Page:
Possible Side Effects

Side effects of ephedra may include:

  • Nausea
  • Headache; dizziness
  • Irritation of the stomach; diarrhea
  • Anxiety; psychosis
  • Kidney stones
  • Tremors
  • Dry mouth
  • Irregular or rapid heart rhythms; heart damage
  • High blood pressure
  • Restlessness; nervousness; sleeping problems
  • Decreased appetite
  • Flushing; sweating
  • Increased urination

Use of ephedra has also been associated with stroke, seizures, psychosis, and death when used inappropriately.

A National Institutes of Health review of 16,000 adverse events linked to ephedra and identified two deaths, nine strokes, four heart attacks, one seizure and five psychiatric cases. The study concluded ephedra is associated with higher risks of heart palpitations, digestive effects, and symptoms of hyperactivity of the autonomic nervous system (tremor, insomnia), especially when combined with caffeine or other stimulants such as kola nut, green tea, guarana or yerba mate.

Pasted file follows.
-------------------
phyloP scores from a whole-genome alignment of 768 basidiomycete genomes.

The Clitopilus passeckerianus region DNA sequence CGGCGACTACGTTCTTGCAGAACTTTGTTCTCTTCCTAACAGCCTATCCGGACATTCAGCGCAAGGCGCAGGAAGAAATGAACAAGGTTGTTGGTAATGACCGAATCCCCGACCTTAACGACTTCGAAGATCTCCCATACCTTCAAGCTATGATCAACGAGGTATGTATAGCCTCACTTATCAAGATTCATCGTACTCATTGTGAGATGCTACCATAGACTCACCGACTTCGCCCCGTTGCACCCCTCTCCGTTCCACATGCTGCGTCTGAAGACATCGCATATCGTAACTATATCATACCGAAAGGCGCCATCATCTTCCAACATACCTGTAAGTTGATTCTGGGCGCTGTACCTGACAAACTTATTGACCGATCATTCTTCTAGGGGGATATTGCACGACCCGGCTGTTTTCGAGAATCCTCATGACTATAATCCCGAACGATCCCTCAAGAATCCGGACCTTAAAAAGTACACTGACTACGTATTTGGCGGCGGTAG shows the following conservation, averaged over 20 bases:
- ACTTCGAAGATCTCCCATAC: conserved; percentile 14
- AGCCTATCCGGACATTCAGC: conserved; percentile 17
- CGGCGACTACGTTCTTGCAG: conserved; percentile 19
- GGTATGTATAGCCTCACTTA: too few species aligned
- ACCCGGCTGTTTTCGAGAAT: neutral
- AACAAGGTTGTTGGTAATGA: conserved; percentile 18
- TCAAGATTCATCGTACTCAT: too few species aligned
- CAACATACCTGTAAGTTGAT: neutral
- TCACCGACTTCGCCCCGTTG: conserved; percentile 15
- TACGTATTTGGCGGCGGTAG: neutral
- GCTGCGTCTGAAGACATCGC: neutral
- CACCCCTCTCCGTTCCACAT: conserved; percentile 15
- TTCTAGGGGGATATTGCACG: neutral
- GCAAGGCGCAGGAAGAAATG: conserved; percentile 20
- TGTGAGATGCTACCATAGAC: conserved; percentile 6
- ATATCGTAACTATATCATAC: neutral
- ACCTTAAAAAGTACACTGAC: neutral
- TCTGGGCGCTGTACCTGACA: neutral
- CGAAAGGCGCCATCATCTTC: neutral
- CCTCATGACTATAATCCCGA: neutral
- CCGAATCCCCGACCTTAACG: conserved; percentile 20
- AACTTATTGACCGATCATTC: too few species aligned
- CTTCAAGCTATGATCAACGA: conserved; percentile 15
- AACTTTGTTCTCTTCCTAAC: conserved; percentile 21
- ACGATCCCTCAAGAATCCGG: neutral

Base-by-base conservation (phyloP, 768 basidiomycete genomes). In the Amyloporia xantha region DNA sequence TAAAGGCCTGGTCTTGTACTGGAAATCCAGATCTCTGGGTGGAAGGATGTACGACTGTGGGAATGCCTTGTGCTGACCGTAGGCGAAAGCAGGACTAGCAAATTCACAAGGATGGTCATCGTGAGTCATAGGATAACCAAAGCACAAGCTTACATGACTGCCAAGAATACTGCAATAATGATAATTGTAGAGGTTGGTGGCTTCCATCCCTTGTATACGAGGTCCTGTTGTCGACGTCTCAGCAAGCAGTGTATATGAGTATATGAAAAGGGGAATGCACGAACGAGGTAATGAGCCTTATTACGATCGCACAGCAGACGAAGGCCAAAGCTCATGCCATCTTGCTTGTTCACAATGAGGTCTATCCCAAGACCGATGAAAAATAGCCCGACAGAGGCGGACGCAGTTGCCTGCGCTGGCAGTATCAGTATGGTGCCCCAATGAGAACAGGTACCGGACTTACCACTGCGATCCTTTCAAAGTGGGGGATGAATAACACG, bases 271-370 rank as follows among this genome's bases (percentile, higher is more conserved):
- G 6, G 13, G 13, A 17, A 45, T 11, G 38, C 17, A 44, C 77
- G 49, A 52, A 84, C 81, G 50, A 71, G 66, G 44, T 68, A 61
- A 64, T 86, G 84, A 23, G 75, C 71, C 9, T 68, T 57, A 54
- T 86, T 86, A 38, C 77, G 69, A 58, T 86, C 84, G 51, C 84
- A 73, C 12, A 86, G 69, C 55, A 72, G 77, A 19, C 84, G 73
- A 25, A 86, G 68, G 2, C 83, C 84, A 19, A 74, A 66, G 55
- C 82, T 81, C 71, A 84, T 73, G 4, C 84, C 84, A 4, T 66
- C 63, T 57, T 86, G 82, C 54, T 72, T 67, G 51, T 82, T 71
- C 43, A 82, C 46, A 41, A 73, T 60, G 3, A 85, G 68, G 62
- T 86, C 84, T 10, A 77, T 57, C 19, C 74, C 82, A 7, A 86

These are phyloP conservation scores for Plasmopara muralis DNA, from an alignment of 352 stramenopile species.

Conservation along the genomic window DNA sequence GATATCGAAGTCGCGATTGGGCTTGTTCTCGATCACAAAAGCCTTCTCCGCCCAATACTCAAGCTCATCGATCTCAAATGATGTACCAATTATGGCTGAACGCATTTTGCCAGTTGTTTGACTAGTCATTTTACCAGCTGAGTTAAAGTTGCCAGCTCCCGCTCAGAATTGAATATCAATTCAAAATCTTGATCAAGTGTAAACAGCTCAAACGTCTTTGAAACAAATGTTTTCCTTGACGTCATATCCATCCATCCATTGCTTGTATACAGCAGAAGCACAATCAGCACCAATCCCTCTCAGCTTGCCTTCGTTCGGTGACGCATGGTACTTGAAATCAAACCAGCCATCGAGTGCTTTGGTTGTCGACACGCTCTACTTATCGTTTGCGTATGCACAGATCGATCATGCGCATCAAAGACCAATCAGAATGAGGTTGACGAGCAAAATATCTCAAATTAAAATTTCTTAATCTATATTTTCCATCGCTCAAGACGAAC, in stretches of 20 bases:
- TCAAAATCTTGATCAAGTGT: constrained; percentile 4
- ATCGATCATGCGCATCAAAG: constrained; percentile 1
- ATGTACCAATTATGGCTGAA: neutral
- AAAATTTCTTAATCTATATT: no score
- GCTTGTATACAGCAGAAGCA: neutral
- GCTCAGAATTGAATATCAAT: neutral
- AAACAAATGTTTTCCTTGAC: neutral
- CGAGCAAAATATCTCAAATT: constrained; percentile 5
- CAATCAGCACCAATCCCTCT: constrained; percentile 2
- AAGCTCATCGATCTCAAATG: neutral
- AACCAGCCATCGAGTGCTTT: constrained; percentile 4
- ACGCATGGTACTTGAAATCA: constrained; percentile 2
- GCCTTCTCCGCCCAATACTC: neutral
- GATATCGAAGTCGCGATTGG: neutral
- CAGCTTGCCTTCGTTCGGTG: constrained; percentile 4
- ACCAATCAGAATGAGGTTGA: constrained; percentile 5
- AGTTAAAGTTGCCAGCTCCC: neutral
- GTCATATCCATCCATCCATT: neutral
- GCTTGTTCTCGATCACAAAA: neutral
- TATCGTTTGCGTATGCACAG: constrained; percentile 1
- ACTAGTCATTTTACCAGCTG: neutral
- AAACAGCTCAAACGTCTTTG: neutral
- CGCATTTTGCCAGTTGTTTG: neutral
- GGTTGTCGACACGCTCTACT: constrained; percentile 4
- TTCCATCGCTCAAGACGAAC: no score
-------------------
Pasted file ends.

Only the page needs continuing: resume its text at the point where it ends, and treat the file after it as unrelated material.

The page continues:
Many adverse effects are attributed to overdose, abuse, and combining it with other stimulants that heighten its effect, such as caffeine. Side effects of ephedra, however, can vary and are not dose dependent. Serious side effects may also occur in susceptible people at low doses.

Ephedra is believed to increase the risk of heat stroke because it increases metabolism and impairs the body's ability to lose heat.


The risk of adverse effects may be greater in people with preexisting conditions, including:

  • heart disease